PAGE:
A sectarian division within the unions would set the working class movement back for years. It is not a prospect that can be glibly mooted and then dismissed. To self-righteously place the blame on the other side will not be enough in those circumstances. It will not help to heal the split. Certainly there is no abstract 'trade union reason' why a change in the structure of the unions should result in a sectarian division. If the trade unions in Yorkshire decided to disaffiliate from the TUC and set up their own organisation, there would be no automatics 'trade union reason' why the new group would split down the middle.

But we are not concerned with such abstractions. What is at issue is the actual situation in Northern Ireland. Socialists do not raise their programme in some timeless vacuum unaffected by real life situations. If we did we would still be mechanically repeating the demand of the early trade unionists for the eight-hour day. Demands relate to actual circumstances. A programme must be finely tuned to meet the needs of the hour and to point the way forward from there for the working class.

In the middle of the present sectarian conflagration in Northern Ireland the demand for an Ulster TUC is a certain recipe for a sectarian division to open itself up in the trade unions. It is something which would be resisted by the entire leadership of the movement. It could only be achieved through a campaign, such as the Workers Association propose. For loyalists to establish themselves in the leading trade union positions. This would play into the hands of those on both sides who wish to see the working class divided and weakened. On the Catholic side there are those like Phil Curran, who has already mooted the idea, who would like to see a Catholic trade union movement. These have their 'orange' counterparts in many of those involve din the WA campaign who seek protestant domination over all the unions.

The reality of the situation is that if there is a 'protestant' take over of the NIC and the breakaway of this group from the Irish Congress of Trade Unions, the ICTU unions would still operate in the north. Their support would be mainly Catholic, but would include a whole layer of protestant industrial militants and shop floor activists. The result would be to leave the working class further weakened and divided.

Ammunition for reaction - stripped of all its finery this is what the Workers Association proposal amounts to. It is fuel in the fire of those sectarians who wish to see the working class paralysed by its own divisions, so that they can the more easily stamp out the sparks of class militancy.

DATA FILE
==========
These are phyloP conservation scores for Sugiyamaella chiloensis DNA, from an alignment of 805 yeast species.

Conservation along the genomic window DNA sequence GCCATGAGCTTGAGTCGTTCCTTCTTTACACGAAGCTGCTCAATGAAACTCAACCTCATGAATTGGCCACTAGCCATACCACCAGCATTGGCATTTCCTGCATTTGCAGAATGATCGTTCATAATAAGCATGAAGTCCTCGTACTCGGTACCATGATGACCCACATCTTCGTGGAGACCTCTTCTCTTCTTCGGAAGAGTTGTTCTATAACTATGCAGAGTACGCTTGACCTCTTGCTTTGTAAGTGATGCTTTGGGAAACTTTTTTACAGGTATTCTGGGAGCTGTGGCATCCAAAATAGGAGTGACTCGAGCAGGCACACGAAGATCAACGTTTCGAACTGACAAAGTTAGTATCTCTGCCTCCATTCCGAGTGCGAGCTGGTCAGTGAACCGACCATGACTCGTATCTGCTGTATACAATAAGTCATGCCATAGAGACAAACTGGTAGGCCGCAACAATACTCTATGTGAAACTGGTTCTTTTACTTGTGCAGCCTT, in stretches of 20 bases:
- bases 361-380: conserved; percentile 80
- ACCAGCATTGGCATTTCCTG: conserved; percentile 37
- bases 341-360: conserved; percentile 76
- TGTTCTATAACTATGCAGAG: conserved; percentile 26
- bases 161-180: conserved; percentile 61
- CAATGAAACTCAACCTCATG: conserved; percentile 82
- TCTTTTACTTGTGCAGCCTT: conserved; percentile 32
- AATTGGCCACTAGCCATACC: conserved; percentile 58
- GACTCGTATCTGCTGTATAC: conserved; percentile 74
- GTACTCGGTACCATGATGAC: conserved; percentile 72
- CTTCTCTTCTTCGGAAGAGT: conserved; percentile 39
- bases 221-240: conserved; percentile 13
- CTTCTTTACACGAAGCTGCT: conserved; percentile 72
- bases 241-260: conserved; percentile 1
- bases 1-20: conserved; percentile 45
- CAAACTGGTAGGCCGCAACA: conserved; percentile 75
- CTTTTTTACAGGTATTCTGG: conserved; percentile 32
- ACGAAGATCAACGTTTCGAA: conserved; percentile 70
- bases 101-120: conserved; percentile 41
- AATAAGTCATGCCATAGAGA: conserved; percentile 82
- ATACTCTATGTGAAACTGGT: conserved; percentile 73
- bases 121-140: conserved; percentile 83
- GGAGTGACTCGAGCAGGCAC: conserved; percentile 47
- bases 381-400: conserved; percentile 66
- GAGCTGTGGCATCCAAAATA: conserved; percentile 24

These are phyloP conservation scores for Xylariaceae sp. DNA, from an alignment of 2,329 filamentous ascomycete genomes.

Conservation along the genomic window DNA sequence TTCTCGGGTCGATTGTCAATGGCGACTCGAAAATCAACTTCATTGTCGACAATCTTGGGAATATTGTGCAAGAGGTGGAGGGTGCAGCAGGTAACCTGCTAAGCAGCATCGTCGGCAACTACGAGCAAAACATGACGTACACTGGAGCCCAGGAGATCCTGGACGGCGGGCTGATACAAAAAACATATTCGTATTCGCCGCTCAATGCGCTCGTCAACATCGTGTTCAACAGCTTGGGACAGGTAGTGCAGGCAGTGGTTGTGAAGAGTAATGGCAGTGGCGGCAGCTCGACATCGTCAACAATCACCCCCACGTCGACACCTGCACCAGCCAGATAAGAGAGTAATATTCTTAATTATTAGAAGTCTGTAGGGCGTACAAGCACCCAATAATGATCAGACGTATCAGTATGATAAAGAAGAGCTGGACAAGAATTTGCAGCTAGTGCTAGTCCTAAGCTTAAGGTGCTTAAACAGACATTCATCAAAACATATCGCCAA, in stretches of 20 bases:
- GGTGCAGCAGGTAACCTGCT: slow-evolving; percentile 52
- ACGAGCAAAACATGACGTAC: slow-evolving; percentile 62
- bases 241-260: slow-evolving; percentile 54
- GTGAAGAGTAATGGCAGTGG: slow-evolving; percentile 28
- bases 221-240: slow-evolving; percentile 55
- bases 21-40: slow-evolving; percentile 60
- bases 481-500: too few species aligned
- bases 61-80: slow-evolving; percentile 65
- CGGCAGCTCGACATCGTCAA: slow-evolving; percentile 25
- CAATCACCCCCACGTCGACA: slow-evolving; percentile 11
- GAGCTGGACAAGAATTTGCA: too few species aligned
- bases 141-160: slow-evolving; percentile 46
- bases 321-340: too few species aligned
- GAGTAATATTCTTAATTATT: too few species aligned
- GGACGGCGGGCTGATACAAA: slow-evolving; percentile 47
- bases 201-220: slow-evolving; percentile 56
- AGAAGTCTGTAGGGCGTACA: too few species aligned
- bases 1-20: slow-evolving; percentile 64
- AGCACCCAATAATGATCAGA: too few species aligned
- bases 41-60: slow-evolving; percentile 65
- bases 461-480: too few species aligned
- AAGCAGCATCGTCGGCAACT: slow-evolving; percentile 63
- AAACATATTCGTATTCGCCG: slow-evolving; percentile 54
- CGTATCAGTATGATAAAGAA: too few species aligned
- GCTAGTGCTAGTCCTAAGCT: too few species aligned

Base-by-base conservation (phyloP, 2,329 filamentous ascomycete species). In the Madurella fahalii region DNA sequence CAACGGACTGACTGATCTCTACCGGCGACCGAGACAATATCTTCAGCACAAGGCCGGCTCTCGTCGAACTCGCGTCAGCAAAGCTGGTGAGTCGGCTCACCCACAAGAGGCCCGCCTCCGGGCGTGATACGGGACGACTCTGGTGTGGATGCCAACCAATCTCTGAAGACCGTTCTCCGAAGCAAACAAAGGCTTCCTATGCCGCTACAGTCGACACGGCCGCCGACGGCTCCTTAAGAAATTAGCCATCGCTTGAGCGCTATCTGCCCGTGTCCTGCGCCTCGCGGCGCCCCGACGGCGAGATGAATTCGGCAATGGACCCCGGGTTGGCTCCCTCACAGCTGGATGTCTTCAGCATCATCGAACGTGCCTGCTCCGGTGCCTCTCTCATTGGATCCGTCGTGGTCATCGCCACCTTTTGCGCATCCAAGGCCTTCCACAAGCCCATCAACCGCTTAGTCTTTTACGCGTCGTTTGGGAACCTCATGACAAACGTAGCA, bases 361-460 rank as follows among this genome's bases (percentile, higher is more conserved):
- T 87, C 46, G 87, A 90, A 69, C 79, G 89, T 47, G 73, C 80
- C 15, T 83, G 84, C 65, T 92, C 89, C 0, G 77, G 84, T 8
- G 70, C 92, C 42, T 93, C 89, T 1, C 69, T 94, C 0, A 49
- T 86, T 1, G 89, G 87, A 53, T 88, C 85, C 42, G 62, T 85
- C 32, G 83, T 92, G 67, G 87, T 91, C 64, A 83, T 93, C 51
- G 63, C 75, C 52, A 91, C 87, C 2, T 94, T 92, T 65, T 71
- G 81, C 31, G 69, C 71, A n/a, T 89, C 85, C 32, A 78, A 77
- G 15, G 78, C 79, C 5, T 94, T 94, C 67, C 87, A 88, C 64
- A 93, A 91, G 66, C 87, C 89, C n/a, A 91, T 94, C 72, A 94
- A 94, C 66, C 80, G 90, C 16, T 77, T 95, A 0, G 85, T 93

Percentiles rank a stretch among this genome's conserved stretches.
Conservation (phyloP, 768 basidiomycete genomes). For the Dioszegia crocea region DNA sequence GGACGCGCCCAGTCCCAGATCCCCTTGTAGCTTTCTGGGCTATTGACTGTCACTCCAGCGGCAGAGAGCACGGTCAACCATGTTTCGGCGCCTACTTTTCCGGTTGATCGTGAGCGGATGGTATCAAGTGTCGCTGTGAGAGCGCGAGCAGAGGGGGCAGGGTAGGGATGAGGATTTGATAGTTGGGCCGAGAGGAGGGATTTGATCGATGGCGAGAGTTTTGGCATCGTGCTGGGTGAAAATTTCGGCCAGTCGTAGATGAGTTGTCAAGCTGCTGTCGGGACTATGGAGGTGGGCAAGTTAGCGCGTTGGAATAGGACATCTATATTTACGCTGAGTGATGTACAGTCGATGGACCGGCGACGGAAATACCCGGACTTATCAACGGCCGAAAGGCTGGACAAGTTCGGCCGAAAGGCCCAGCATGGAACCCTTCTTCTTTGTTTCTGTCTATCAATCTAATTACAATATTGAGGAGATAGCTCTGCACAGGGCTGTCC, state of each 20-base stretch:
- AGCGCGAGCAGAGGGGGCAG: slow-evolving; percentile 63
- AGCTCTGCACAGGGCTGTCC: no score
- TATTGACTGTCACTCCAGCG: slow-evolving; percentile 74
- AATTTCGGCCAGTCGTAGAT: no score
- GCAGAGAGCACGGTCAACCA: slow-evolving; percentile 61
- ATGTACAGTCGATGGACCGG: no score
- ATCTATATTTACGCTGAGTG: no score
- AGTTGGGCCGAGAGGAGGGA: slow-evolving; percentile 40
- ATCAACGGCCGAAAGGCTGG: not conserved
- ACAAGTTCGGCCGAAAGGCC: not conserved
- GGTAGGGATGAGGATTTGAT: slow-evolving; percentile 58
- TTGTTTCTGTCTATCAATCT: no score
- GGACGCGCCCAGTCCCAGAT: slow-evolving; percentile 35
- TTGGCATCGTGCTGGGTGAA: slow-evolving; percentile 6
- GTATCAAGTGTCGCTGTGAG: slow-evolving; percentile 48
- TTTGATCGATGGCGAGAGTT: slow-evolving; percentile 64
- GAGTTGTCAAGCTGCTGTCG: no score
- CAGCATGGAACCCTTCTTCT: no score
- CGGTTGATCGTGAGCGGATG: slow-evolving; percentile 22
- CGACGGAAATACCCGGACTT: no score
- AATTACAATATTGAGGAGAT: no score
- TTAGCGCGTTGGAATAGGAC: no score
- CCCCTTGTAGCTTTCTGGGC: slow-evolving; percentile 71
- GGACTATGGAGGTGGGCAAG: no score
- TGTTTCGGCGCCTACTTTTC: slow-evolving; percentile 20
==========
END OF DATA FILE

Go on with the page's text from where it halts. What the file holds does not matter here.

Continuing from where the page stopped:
A final condemnation of the careless way in which this idea is raised is the statement that the new TUC will be 'affiliated to the British TUC, the Irish Congress of Trade Unions and international bodies' (p3). Here is revealed a complete ignorance of the purpose and structure of the organisations of the trade union movement. there exists no possible way in which an 'Ulster' TUC could affiliate to, for example, the British TUC. A Scottish TUC now exists. It does not, nor can it, affiliate to the TUC. On the other hand trade unionists in Scotland, just as those in British based unions in Northern Ireland, are already affiliated to and influence the British TUC in the only way they can - through their individual trade unions.

A Trades Union Congress is a body whose purpose is to co-ordinate the activities of the difference trade unions in a certain area. Its affiliated membership consists of individual unions, not of other TUC's. The WA claim they wish to introduce structural changes into the relationships between union organisations in these Islands in order to improve the workings of the unions. Yet they have not taken the trouble to examine the union structure carefully enough to discover what changes are even possible, let alone necessary.

A Council of Labour

Sunningdale was a reflection of the coming together of the representatives of Capital in Britain and in both parts of Ireland. Its proposal of a Council of Ireland has had to be withdrawn from public view following the UWC strike. But behind the scenes another 'council' has operated and continues to operate. This is a 'Council of Capital'.

Bosses throughout the British Isles work hand in glove to counter the power of the working class. Labour organisations must likewise come together to co-ordinate the struggl es of workers in Britain and Ireland. Such a coming together could be given organisational expression in the creation of a COUNCIL OF LABOUR consisting of representatives of the trade union and Labour organisations of the British Isles. When we talk of a change in the relationship between Labour bodies this is the change which must be discussed.